Six Thirsty Pigs and the Echoes of Easter

We got our six little pigs this week. When I first saw them, my husband had already settled them into their pen. They snorted and grunted, nosing around a pile of straw. Their beady black eyes widened and their floppy ears rose a little higher when I approached their pen.

Approached, I say, because I wasn’t about to go in there with them.

No way. It’s mucky in there. It already smells a little stinky in there. You have to watch your step in there.

When the farmer's pigs won't drink, he gets right in there with them to show them how it's done.

Those pigs didn’t even want my husband in there with them. They’d only met him once, of course, when he culled them from the truckload of pork-on-hoof delivered to our neighbor. Now, his chosen ones trotted nervously away from him. Multiple scratches on their pink sides witnessed to tussles with other pigs. No wonder they were skittish.

“They’re not drinking,” my husband muttered beside me. “They haven’t figured out the waterer yet.”

I could see the shiny steel nipple valves down at perfect piggy height. Below them, a damp concrete slab: an obvious hint that life-giving water came from above.

Ok, obvious to me. Not so much to the pigs.

He Walked In

My husband opened the gate to the pen. He walked in there. “I’d better go show them how it’s done,” he said. He crossed the mucky, uneven ground to the waterer. The pigs scattered, squealing and snorting. They huddled up again over by the feeder, pretending not to watch that big scary farmer.

“Look, girls,” my husband said to his six gilts, “here’s where your water comes from.” He bent down and nudged the shiny valve and water came trickling out onto the slab. Then he walked away toward the gate and watched.

The pigs shoved one another with an air of, “You go first.” Finally, the one with a large black spot on her scratched pink hide stepped toward the concrete. But did she go for the valve? No, she just licked up what she could from the wet slab. None of the others caught on, either.

They spent ten minutes sucking moisture from mouthfuls of mud at the low end of the concrete. And they spent the rest of the day thirsty.

Next morning, same story. Farmer walks in, pigs scatter. Farmer works the valves, pigs lick moisture from the concrete. There’s an endless water supply within reach, and they’re living thirsty.

That afternoon, my husband tried one more time. Wading into the muck and the clods, ignoring the pungent smell of pig manure, he walked to the waterer. Patiently, he stooped down to pig level and nudged the valve open with his knuckle.

This time, the pigs didn’t mind that he was in there, with them. They trotted their thirsty little selves over there and drank the drips they could catch. When the farmer pulled away his hand, a gilt nudged the valve with her snout and, lo and behold, water gushed forth! She got all she wanted, and so, in their turns, did the others.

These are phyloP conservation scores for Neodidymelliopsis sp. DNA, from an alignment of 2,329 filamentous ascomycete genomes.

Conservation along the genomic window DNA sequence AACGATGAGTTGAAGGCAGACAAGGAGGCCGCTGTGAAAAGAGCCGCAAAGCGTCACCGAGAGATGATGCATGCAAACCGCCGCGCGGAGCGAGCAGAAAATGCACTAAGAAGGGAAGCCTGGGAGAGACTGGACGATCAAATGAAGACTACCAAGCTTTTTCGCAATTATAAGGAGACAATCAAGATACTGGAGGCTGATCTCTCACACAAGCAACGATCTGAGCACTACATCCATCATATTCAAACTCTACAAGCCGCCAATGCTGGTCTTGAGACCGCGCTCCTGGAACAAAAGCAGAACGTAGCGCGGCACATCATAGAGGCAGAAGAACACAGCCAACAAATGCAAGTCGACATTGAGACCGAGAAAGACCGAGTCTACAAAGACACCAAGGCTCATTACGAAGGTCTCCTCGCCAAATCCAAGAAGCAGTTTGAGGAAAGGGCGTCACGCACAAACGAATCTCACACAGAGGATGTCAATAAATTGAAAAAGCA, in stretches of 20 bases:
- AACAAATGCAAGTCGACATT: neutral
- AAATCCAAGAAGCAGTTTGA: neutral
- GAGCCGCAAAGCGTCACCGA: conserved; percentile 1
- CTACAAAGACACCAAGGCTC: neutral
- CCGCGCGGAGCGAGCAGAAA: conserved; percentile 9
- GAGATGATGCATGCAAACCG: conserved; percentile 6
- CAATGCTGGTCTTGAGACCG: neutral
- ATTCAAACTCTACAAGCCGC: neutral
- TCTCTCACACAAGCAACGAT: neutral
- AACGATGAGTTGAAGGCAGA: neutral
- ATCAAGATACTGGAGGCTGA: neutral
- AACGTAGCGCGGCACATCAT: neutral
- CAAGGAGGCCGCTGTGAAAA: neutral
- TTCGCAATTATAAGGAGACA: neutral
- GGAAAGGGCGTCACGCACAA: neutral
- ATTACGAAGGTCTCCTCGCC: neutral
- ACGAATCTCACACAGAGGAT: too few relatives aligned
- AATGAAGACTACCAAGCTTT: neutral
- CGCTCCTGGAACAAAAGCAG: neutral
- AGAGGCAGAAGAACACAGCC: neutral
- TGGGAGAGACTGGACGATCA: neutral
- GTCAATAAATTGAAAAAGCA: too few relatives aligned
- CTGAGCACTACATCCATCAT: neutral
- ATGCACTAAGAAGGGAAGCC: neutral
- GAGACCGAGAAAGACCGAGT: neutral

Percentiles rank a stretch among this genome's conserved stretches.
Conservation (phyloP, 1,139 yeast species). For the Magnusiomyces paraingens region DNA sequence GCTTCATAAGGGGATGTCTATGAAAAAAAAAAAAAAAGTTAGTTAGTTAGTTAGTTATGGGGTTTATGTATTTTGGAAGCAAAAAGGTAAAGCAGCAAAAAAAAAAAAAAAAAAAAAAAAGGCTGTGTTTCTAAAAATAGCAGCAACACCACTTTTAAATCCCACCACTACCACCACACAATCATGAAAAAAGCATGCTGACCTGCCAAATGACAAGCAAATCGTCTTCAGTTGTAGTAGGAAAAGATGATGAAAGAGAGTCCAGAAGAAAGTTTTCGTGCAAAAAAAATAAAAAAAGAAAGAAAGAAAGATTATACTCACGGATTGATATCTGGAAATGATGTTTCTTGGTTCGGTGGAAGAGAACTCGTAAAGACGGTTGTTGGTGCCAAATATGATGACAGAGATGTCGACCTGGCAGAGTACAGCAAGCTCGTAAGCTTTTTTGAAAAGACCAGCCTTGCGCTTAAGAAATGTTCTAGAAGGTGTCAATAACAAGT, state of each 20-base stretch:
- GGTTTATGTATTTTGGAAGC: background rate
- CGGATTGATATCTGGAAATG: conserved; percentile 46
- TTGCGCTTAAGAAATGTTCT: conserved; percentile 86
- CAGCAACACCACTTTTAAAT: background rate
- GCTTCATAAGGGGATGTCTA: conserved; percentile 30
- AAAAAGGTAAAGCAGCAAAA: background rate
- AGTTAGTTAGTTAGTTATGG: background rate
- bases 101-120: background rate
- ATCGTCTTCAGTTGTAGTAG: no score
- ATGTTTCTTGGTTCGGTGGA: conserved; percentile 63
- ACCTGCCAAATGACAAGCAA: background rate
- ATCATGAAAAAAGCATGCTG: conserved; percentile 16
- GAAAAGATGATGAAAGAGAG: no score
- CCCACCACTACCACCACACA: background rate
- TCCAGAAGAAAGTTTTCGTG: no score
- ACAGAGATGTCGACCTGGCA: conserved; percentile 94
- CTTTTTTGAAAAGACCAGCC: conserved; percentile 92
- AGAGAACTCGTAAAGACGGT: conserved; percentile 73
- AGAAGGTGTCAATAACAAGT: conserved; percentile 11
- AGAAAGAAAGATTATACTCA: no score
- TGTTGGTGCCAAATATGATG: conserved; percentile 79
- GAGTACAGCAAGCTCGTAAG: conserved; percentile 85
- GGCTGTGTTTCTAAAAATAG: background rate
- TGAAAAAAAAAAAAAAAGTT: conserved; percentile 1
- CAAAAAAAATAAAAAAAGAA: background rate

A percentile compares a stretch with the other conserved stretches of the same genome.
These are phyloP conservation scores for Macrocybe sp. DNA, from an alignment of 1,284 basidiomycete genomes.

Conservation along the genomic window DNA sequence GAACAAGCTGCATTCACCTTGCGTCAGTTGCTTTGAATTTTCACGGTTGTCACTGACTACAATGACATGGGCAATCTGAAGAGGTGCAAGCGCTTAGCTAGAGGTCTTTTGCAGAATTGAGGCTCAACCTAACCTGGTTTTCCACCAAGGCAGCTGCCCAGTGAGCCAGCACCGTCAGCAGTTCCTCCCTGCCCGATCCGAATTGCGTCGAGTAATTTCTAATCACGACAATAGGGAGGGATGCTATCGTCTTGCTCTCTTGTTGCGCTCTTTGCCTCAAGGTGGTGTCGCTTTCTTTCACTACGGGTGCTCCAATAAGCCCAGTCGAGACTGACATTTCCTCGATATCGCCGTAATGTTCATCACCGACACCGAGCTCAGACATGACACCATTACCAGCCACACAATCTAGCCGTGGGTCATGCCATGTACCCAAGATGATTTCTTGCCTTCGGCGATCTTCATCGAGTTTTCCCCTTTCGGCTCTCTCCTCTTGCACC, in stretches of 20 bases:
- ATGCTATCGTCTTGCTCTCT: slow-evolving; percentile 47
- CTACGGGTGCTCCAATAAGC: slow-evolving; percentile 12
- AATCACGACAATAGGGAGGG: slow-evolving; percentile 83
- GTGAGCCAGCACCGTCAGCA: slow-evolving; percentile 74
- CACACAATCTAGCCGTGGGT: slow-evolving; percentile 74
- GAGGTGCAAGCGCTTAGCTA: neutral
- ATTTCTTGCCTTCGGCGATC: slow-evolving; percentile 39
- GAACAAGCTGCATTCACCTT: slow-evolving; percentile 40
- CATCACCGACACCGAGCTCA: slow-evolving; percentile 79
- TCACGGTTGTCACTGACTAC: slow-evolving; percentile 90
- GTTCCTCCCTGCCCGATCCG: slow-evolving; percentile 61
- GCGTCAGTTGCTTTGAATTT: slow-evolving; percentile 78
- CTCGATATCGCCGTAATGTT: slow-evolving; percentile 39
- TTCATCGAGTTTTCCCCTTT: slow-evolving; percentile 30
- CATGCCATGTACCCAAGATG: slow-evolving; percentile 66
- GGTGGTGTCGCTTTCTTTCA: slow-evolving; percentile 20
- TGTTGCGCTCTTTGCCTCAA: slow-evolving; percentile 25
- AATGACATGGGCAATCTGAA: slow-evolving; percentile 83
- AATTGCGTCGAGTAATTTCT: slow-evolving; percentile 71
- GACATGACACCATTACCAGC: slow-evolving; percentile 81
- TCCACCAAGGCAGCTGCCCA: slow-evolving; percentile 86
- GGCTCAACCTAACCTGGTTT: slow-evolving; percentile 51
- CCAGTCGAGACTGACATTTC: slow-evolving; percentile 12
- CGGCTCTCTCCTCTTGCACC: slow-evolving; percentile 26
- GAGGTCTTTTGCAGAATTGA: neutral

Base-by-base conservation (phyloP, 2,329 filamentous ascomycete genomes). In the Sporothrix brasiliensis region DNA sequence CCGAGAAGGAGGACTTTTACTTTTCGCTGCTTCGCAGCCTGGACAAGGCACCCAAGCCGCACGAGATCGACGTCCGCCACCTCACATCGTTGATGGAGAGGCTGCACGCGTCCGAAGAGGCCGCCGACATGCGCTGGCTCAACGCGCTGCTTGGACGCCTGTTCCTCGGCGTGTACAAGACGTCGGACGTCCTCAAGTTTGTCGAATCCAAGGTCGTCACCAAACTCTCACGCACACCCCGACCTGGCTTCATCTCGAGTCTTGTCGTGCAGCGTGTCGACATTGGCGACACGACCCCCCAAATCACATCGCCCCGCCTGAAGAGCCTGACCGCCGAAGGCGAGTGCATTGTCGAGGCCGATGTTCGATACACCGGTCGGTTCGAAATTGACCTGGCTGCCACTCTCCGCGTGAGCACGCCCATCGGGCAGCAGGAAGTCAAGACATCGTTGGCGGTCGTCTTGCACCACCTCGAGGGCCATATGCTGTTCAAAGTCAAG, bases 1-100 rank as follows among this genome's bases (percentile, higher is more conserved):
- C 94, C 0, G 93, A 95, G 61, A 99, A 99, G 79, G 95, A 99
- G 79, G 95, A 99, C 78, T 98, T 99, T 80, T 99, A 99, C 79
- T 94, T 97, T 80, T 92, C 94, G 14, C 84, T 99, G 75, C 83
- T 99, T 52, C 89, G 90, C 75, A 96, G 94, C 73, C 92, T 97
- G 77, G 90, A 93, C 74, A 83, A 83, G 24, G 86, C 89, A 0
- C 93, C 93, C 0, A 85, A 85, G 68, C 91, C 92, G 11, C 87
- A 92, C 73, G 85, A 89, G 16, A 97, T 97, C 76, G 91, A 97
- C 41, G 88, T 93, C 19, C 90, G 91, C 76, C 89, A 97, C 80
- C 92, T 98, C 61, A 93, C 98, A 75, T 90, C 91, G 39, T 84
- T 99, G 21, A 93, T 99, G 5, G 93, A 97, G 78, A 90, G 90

My husband sighed with satisfaction. Now his pigs would live.

Echoes of Easter

Where, you ask, is Easter in this muddy parable? Why, that pig pen fairly echoes with Easter. Easter is Jesus coming into our world to save wretches like us. He could have remained in heaven and watched us die of thirst. But instead the King of the universe condescended–“came down among” us–to die in our place, because He loved us too much to let that happen.

And then, of course, He rose from the dead to show it was finished. He didn’t just come to lead us to water. He came to become our water. Our living water! Our spring of eternal life with Him–in a kingdom so bright that our little piggy brains can hardly imagine the heavenly home He left for our sakes.

Today at the Good Friday service, I joined people from all over our community singing Stuart Townend’s song, “How Deep the Father’s Love for Us”—

How deep the Father’s love for us
      How vast beyond all measure
That He should give His only Son
     To make a wretch His treasure…

And there I sat, feeling like a pig, yet knowing that God loved me enough to let His only Son wade into my mucky world and call me to Himself, my Living Water.

On an ugly cross, bleeding blood just like mine, my Savior bought my soul’s freedom. Freedom! Life! Isn’t it marvelous? Come with me, and drink freely of the Living Water, poured out for you.

Celebrate Easter. Celebrate being loved so deeply.

Everyone who thirsts is invited to come to Jesus Christ for living water, poured out at Easter.










2 thoughts on “Six Thirsty Pigs and the Echoes of Easter

  1. The pigs didn’t know how much they needed water until they got thirsty enough. We don’t know that we need a savior unless we recognize our sin.


    • That’s it exactly, Laurel. And it’s only by the grace of God that we can see our sin for what it is. How grateful I am for His conviction that drove me to see my need for a Savior.


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